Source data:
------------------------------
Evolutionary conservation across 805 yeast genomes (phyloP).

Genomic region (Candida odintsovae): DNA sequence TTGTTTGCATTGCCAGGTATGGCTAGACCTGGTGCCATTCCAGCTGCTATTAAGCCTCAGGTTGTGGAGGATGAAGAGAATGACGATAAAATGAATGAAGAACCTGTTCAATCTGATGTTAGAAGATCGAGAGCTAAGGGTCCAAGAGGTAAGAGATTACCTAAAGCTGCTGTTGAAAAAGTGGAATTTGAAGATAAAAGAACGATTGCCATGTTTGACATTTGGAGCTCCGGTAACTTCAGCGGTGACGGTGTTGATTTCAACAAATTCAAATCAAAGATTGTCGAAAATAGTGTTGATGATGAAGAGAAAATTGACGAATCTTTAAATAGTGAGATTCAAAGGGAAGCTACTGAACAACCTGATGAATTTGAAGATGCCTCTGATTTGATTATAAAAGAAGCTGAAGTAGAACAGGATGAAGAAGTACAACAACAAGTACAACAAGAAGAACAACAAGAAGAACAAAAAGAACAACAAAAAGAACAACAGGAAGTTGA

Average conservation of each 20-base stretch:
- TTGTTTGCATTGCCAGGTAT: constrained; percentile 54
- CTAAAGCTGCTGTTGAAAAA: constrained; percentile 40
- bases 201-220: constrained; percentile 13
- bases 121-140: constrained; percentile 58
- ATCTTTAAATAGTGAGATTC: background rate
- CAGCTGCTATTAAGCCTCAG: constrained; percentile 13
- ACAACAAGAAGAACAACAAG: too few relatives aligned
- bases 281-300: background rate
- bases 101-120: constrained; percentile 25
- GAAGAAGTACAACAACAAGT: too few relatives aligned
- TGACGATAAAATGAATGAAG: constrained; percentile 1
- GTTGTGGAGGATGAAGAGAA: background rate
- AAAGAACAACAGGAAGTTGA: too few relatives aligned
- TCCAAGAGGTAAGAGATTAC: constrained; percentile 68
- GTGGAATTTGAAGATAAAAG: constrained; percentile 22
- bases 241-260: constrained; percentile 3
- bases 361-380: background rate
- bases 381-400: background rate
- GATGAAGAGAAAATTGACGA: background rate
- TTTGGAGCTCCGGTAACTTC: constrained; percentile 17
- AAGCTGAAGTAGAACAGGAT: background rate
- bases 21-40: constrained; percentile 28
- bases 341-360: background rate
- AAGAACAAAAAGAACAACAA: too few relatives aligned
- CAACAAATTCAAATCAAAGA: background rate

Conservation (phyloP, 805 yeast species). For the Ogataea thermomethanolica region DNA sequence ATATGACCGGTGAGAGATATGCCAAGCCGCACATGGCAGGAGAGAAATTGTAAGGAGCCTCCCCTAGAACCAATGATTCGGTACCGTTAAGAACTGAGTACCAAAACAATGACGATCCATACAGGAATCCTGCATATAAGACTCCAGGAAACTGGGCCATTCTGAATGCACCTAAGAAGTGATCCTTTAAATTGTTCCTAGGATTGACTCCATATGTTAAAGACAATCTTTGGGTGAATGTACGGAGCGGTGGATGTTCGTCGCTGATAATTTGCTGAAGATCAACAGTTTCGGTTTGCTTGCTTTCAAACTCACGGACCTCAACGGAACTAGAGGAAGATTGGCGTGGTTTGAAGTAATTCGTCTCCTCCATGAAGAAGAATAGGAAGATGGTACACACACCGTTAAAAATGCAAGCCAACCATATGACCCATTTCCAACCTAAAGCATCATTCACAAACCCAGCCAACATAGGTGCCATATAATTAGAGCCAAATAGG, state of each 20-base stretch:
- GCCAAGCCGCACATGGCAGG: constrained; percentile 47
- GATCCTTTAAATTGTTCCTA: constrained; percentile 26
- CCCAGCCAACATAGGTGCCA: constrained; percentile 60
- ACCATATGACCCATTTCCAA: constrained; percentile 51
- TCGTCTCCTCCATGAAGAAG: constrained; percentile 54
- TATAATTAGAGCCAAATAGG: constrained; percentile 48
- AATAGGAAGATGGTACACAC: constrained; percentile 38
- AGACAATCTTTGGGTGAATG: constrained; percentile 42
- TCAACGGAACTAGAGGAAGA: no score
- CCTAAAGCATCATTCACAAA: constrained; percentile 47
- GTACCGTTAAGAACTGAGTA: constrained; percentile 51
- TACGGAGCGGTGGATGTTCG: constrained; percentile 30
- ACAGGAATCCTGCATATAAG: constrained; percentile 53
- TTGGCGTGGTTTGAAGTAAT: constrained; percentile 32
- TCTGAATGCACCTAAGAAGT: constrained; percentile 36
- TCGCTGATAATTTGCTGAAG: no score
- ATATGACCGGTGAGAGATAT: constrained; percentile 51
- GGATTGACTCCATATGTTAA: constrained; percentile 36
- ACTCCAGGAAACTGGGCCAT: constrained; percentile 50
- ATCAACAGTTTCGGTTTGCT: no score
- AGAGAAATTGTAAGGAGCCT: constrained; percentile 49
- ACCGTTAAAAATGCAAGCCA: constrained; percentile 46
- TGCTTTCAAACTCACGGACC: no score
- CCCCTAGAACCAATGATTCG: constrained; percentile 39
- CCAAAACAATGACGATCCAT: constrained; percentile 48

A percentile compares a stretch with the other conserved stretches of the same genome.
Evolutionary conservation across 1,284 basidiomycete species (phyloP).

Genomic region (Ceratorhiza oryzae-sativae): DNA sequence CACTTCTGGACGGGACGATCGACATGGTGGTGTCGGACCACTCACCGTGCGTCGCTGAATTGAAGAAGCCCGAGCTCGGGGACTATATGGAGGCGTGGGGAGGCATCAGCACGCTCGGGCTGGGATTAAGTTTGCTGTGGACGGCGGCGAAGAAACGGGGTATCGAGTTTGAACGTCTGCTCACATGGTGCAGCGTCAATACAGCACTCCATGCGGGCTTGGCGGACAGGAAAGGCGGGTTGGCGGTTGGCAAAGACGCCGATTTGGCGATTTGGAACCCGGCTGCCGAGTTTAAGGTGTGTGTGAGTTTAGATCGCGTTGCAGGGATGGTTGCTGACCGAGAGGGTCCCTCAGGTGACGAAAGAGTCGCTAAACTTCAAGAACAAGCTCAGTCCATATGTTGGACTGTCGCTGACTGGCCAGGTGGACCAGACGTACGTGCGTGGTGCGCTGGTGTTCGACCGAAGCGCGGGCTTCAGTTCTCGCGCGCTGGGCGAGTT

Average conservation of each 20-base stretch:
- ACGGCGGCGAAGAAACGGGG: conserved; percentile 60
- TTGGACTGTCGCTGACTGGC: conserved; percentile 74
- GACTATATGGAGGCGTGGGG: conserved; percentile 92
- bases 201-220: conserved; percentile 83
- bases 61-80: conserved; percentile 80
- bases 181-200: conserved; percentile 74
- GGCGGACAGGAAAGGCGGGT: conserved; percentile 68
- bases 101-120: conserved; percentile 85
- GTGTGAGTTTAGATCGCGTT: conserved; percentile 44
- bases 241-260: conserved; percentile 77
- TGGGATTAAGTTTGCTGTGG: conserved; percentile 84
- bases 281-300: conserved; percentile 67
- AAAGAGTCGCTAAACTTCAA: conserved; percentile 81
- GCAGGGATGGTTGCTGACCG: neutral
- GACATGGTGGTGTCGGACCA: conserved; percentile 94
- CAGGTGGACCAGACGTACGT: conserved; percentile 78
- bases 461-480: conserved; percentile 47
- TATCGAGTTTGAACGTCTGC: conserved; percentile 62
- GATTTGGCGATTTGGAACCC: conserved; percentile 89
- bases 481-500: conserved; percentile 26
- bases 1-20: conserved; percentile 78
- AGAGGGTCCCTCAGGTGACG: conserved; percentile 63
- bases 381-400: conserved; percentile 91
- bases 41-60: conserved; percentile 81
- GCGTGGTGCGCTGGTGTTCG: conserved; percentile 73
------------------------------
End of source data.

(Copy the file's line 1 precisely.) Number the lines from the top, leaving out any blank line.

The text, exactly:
Evolutionary conservation across 805 yeast genomes (phyloP).